The Business Logic of Microservices Orchestration

Microservices Orchestration

What’s Business Logic?

Your IT systems, your various microservices, and every other digital tool or process, however complex, are designed for specific purposes and to carry out specific functions based on “business logic”, “business rules”, or put simply, the constraints of how data is meant to be stored and used in a specific business setting. What that means for your business is that every process (and micro-process, to boot) is defined by a set of rules that makes automation that much more feasible in a computerized setting. But when you have to set those rules again and again or recreate them from scratch in a complex business setting, the work can get tedious — and it can become riddled with human errors, as well. Here you can get information about The Business Logic of Microservices Orchestration.

What’s the Problem?

Between the tedium of regular editing to business logic (or the addition of new microservices that require this logic), there’s a lot that can affect you directly and waste your time and effort in the process of this type of individual implementation. There’s also another problem when considering certain types of business logic storage and implementation: not every manual translation of the logic in question will be error-free, even if the source is error-free to begin with. Instead, the more complex and more tedious your translation process is, the more likely it is to be riddled with errors from the one transcribing these business rules — whether it’s you or your most accomplished coding professionals. If errors are in the code, you have to take the time to fix these errors, and that time is money, just like the time you spend reimplementing this business logic from scratch. So, what’s the main problem? Waste. Waste of time and money, if you can’t extract business logic the right way.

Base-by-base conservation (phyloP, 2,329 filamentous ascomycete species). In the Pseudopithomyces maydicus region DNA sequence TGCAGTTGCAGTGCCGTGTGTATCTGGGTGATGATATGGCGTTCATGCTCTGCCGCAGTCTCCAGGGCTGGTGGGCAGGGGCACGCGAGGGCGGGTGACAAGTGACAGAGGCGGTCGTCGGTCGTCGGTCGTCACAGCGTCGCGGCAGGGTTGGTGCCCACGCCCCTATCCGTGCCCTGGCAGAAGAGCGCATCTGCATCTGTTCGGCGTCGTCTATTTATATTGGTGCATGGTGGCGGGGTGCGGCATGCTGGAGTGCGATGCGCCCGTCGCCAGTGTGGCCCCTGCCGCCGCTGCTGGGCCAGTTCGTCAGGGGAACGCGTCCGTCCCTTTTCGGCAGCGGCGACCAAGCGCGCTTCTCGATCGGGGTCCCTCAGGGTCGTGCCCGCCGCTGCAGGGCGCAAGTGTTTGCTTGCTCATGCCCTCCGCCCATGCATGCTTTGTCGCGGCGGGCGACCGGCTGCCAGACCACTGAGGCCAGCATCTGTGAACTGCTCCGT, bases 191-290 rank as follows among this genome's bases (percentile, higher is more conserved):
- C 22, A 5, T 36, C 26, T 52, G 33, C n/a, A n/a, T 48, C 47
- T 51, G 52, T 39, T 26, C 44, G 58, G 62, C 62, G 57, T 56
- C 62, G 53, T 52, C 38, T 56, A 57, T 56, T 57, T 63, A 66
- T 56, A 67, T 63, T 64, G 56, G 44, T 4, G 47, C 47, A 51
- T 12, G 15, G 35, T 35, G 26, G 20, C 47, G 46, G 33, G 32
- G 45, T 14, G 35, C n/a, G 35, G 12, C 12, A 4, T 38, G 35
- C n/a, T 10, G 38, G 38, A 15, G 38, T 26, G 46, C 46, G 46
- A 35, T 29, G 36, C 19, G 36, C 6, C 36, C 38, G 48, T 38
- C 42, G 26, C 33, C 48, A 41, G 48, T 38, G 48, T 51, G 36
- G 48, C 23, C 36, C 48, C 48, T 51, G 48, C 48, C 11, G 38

What’s the Solution?

The problem with complex implementations of business logic is that there is every chance a manual transcription/translation of these rules can create errors within them, and that with those errors will come a period of self-correction that can take months, depending on the size and complexity of your business’s suite of microservices. However, there’s a simple way to fix this. All one has to do is utilize the same business logic from one microservice to the others. Translation can be automatic, if you extract this logic, this programming, from a functioning source first. That’s the magic of extracting business logic. Your business rules have core functions that determine the rest of the logic in any application, any microservice, any process. Without those rules, that core business logic, the rest of the code is useless; so, it only makes sense that if you can extract business logic from your legacy applications or adopt a method of extraction that precludes the need for legacy software, you can avoid the problems that so often come with other methods: namely, the waste of time and money.